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Smoking and Fertility
OB/GYNs have long advocated for future moms and dads to begin a smoking cessation program — all those toxic fumes will certainly not be good for the health of a growing fetus or newborn. But, did you know that smoking may also play a detrimental role in fertility? New studies are showing just how much your daily puff could be the culprit behind your trouble conceiving.
Smoking and Conception
Before even becoming pregnant, the toxins found inside the bodies of smokers can play a major role in conceiving a child. Studies have found cigarette smoking may impair sperm motility in men, and even if fertilization is successful, boys of smokers have reduced sperm count as adults. For women, a systematic review of smoking and reproductive function out of Portugal found tobacco compounds have a negative effect on maturation of ovarian follicles, with the effect more likely during in vitro fertilization (IVF). The uterus of a smoker is also less receptive to fertility. Another systematic review of studies out of the U.K. found that 95 percent of women who smoked had significantly lower odds of fertility.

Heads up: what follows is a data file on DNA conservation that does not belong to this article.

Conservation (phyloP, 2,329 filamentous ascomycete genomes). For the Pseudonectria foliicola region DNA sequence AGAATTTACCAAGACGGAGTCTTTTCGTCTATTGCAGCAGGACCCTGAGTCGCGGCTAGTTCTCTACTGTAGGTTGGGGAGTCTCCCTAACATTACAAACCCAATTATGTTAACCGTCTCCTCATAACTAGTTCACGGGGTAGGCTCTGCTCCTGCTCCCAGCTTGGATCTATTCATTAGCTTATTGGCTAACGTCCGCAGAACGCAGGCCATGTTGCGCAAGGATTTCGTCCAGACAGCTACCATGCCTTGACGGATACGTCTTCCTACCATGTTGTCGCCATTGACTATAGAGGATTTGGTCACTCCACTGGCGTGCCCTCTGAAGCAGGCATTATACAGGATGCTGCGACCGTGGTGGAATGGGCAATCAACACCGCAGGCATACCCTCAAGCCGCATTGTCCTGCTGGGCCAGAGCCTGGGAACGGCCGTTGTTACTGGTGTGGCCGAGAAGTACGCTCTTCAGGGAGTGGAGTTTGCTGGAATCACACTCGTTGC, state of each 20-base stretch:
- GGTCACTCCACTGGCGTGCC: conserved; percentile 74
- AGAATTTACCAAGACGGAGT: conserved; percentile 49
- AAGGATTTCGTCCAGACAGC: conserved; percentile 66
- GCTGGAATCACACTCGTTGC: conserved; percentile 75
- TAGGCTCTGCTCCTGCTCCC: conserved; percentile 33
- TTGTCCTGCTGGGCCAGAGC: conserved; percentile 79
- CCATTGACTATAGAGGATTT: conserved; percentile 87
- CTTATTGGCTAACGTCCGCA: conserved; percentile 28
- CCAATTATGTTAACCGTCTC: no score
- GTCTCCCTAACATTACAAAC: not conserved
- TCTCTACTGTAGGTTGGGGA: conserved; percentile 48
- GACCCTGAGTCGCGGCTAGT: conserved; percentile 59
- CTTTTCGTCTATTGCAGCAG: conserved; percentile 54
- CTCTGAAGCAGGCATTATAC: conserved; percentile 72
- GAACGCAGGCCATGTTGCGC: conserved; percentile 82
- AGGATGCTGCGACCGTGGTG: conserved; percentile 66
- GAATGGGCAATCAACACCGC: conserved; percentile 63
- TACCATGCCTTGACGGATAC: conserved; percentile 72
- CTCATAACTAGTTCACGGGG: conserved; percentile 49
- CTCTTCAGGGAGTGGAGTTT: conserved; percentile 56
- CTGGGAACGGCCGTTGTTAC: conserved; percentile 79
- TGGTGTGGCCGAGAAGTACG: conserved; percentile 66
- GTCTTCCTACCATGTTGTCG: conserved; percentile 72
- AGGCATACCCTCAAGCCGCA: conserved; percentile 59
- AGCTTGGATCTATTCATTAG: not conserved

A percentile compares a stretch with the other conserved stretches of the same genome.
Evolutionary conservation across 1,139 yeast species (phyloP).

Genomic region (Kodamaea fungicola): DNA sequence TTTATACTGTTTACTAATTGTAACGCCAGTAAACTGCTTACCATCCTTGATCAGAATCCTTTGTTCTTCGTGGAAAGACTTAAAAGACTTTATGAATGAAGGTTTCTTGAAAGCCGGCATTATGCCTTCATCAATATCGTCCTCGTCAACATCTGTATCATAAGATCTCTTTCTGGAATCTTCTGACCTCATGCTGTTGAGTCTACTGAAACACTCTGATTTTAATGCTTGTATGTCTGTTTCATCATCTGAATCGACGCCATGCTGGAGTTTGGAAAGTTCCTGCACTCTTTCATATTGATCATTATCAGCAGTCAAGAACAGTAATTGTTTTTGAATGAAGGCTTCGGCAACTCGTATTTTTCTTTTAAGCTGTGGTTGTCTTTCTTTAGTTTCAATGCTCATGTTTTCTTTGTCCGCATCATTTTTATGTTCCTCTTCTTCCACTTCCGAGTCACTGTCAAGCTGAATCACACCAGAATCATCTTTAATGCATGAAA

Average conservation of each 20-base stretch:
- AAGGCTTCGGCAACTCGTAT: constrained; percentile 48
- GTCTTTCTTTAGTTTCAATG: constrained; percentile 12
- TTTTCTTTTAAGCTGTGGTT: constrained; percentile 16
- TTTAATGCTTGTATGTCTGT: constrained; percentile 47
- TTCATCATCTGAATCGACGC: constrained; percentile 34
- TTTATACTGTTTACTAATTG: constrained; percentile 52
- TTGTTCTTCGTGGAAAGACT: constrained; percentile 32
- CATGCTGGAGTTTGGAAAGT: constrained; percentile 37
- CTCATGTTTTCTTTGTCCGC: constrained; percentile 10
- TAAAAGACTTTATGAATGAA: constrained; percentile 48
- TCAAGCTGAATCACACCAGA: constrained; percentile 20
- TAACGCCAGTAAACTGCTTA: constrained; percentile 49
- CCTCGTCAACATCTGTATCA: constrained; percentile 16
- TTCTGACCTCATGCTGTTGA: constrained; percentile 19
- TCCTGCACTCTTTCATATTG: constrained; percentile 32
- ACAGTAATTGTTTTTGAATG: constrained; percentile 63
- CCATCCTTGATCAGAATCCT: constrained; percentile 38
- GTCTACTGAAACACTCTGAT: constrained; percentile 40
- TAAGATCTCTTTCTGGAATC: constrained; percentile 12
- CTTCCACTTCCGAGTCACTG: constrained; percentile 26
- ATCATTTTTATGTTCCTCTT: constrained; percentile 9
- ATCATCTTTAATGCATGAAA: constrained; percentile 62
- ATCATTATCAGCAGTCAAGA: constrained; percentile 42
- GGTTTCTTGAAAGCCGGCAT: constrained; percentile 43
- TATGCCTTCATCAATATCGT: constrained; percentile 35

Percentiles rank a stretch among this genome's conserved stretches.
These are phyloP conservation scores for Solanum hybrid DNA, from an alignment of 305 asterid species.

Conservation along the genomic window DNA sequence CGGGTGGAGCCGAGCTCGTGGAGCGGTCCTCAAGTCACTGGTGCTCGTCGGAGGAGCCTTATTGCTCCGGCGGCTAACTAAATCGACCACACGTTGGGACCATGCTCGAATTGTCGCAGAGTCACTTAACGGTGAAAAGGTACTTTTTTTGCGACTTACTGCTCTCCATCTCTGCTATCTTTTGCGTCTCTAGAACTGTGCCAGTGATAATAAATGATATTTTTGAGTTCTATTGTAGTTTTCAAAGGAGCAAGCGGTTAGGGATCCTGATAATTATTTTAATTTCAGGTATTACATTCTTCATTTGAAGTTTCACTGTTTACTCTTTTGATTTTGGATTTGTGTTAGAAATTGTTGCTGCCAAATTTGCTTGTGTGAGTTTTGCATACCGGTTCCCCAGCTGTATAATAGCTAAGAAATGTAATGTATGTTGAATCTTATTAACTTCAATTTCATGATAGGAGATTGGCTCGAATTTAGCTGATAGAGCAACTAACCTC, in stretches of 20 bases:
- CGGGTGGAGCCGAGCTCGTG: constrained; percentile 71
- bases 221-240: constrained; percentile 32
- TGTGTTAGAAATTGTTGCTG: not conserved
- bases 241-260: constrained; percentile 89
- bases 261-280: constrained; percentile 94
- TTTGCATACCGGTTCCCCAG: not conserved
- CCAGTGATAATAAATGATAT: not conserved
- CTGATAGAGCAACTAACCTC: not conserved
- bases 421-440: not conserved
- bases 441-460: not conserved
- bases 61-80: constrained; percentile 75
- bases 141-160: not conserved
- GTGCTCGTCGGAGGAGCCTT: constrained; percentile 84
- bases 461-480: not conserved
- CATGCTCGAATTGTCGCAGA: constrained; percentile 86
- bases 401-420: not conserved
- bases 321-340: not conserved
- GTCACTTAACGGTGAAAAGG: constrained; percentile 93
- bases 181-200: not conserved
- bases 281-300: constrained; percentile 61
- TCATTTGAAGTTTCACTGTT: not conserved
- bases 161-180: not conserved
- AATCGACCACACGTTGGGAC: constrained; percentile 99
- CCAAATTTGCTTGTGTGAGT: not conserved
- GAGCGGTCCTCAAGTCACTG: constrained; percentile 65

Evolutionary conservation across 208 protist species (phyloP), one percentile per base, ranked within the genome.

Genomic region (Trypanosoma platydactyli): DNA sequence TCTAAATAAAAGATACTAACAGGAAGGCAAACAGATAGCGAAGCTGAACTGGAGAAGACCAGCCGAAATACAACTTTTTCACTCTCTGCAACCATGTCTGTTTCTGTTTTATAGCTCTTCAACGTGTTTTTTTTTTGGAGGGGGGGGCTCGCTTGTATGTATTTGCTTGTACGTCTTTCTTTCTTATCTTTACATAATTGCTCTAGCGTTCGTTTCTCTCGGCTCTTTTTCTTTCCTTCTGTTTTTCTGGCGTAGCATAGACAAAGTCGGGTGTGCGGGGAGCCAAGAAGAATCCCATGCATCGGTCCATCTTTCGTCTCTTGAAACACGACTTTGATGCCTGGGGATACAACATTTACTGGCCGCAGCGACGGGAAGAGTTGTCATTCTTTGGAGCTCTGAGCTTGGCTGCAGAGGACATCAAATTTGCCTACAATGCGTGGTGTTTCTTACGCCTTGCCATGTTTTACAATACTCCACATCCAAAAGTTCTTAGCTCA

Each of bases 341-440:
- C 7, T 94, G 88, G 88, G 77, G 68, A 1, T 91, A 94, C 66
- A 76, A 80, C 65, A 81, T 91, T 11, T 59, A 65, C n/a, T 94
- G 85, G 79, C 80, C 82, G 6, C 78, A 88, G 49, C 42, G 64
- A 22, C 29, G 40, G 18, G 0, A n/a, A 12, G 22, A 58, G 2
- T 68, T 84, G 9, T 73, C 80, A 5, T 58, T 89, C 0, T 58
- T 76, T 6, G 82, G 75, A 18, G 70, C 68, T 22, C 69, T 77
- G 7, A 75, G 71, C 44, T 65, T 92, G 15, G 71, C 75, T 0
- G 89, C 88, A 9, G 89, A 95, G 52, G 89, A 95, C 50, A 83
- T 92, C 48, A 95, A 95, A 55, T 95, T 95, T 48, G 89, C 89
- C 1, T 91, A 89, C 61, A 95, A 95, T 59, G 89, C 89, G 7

Increase of Miscarriage
Even if smoking does not hinder conception, the health of the fetus is greatly compromised by the chemicals circulating through a smoker’s bloodstream. One study out of Poland found that maternal smoking increased miscarriage rates, premature births, and premature detachment of the placenta, as well as greater risk for fetal developmental retardation and low birth rates. A U.K. study found that women were less likely to conceive when smoking and also showed they had higher odds of miscarriage than non-smokers. In fact, the same study found carbon monoxide in the body of smokers decreases oxygen levels for fetus, leading to increased risk of miscarriage. Decreased oxygen levels also leads to problems in mental development in children.
Tips for Quitting
To quit, the first thing to do is mentally prepare by setting a date to quit, letting everyone around you know you are quitting, and clearing the home of cigarettes. To help you through the withdraw, over-the-counter nicotine gum and patches are available at your local pharmacy, as well as nasal sprays, inhalers, and prescription pills, often covered by insurance programs. A free state-organized quit plan is available by calling 800-QUIT-NOW. And if you fall off the wagon, try, try again. If you’re hoping baby will make three, now is the best time to finally kick the habit.